Should cops be able to unlock phones or not by using hacking and cracking devices?
Security experts used to say "absolutely not!" but some now say "maybe" because there are way worse alternatives on the horizon.
Israeli digital forensics company Cellebrite has made a name for itself by creating devices that can use flaws in how the security measures on Apple and Google Android devices are designed, and unlock them.
At NZ$7500 a pop, police could use the Cellebrite's Universal Forensic Extraction (UFED) and similar devices to unlock iPhones.
That was last year, and Apple quickly figured out what was going on and made software changes that locked out the passcode-guessing unlockers.
Devices like UFED and GrayKey were widely panned as a bad idea as they undermine device makers' efforts to keep extremely sensitive personal information secure. This especially so after cheap UFED devices appeared on eBay for anyone to buy — criminals, despotic regimes wanting to track and murder dissidents, and snoops of all kinds.
Now Cellebrite has released a new product, UFED Premium, that can "determine passcodes and perform unlocks for all Apple devices" up to the current, general release version 12.3 of the iOS operating system, and Android phones like the Samsung Galaxy S9.
To everyone's surprise, Cellebrite is giving Apple and Google a heads-up about the new cracking capabilities by advertising UFED Premium on social media and on the web. In the past, unlocker vendors would try to keep their products and services secret for as long as possible, to avoid Apple and Google figuring out what weaknesses they exploit and issue patches against these.
It's an arms race, but some security professionals are wondering, just quietly, that maybe law enforcement should have access to services like Cellebrite.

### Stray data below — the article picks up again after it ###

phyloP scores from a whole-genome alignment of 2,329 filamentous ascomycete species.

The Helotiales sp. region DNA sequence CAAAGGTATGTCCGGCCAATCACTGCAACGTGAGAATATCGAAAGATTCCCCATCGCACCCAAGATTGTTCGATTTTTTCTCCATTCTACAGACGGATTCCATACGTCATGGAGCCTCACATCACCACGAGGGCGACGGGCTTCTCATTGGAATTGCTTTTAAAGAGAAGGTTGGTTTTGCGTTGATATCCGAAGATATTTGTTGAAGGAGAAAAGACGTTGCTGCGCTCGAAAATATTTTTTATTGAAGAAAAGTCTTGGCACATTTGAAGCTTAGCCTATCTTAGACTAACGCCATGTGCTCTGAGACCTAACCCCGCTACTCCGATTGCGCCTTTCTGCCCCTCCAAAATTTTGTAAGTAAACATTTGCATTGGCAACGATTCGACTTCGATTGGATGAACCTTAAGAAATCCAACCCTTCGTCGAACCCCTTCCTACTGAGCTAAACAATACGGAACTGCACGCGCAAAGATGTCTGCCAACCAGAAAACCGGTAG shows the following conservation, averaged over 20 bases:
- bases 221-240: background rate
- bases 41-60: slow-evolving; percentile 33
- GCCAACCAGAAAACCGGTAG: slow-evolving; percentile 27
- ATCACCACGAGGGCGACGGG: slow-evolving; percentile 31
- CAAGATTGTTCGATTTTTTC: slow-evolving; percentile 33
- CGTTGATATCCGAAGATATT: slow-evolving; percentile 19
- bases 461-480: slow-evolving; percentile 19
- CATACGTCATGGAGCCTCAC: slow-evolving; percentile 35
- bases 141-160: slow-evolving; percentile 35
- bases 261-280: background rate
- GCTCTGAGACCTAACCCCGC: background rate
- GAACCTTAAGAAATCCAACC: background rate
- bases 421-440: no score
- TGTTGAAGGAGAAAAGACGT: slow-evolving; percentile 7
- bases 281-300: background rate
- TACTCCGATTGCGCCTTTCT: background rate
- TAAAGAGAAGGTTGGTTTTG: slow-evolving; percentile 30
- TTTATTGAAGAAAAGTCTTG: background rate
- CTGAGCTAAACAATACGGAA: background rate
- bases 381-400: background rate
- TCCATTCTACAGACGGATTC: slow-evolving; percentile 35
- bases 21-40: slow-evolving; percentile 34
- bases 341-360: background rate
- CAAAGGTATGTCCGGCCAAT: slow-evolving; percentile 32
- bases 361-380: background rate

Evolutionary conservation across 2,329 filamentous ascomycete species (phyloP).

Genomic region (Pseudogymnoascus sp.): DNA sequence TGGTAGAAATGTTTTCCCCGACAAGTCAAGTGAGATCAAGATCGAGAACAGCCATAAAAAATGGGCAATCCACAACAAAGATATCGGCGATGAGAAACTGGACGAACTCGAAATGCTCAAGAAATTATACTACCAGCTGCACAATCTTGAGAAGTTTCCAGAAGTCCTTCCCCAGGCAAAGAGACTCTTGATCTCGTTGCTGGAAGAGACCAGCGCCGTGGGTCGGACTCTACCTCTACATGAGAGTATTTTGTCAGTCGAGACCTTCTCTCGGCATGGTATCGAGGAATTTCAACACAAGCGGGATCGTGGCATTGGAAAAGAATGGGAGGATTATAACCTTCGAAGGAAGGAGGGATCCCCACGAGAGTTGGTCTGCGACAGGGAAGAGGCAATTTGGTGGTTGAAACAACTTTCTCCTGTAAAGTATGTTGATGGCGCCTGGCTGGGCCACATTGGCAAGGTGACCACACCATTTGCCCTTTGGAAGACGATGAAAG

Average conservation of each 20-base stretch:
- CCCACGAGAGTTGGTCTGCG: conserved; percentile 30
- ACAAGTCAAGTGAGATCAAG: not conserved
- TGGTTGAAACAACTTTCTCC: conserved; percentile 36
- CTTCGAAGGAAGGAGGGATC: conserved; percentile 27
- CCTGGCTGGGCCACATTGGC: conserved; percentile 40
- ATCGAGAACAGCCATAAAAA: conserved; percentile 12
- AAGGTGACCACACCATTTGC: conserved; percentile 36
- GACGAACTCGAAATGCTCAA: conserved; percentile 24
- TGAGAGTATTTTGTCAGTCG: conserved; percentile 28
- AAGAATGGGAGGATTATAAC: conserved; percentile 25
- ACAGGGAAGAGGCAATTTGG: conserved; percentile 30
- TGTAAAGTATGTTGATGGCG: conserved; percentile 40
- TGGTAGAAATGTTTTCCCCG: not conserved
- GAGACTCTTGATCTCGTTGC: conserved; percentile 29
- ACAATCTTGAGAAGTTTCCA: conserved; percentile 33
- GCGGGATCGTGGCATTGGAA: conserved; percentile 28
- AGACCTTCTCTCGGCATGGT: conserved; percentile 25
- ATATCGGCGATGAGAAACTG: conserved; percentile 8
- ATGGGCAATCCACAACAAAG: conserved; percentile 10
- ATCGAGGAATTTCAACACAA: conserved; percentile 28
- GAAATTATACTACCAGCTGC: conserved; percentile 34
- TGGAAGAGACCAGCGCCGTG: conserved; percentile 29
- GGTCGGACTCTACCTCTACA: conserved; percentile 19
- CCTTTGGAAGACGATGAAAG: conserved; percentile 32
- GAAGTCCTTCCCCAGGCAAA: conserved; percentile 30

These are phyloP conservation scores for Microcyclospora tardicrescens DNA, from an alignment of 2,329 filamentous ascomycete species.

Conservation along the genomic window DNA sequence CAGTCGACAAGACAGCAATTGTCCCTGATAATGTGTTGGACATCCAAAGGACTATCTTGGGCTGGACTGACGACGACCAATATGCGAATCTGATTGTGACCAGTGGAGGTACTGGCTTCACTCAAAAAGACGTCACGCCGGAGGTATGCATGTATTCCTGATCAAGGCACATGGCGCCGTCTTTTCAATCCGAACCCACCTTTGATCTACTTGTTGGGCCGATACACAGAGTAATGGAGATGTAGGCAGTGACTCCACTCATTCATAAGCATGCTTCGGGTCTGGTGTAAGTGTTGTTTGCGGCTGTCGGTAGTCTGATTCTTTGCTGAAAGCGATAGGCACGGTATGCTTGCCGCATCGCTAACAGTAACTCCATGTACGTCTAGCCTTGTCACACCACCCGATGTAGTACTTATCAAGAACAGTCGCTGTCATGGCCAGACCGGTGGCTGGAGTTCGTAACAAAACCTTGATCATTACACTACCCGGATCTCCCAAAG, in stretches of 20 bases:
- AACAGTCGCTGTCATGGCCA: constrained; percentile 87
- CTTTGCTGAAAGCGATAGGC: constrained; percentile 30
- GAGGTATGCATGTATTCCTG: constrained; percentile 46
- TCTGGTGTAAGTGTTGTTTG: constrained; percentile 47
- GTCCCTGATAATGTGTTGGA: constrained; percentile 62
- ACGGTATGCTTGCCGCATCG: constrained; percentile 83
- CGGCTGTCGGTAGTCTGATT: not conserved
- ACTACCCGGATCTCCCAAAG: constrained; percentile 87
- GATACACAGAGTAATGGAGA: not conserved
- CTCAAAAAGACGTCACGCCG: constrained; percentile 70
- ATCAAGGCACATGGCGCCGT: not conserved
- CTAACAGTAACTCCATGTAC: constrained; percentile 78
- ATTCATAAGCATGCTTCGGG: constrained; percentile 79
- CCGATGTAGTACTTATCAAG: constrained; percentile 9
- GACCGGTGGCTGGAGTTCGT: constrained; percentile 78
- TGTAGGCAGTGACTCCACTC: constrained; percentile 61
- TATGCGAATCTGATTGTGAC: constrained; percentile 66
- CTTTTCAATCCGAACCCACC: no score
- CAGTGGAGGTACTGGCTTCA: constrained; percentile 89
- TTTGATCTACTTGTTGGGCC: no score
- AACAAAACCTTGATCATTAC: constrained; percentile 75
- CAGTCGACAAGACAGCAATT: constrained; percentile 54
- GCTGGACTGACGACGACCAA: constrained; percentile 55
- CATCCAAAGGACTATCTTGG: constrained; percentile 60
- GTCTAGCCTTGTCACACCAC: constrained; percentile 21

Why's that? Well, law enforcement has a job to do. Understandably enough, police don't like being stymied in that job and won't take "no, you can't access the information locked away on a strongly encrypted device" for an answer.
It is a difficult balance to get right, but there are undoubtedly cases where people are better served by police having access to information on devices.
What nobody wants is for law enforcement to lose patience and ask for legal powers that are draconian, unclear and sweeping and put people's security and privacy at risk on a large scale.
Like in Australia where the Assistance and Access Act means the likes of Apple and Google somehow must bypass strong encryption on their devices if government agencies order so.
This can be done by weakening "electronic protection" selectively but not by introducing systemic weaknesses which appears to be a contradiction in terms.
In that impossible situation, maybe it's better to have the lesser evil which involves turning a blind eye for a while to passcode cracking devices that cost thousands of dollars for the cops to use?
That is, rather than having millions of devices on which electronic protection can be selectively weakened — and if vendors can't or won't break encryption, they face fines and jail.
Much is at stake, but heavy-handed law that leaves super rich device makers with no choice but to enter into lengthy and expensive court action to protect themselves could mean the police will continue to use Cellebrite-style devices simply because it's faster.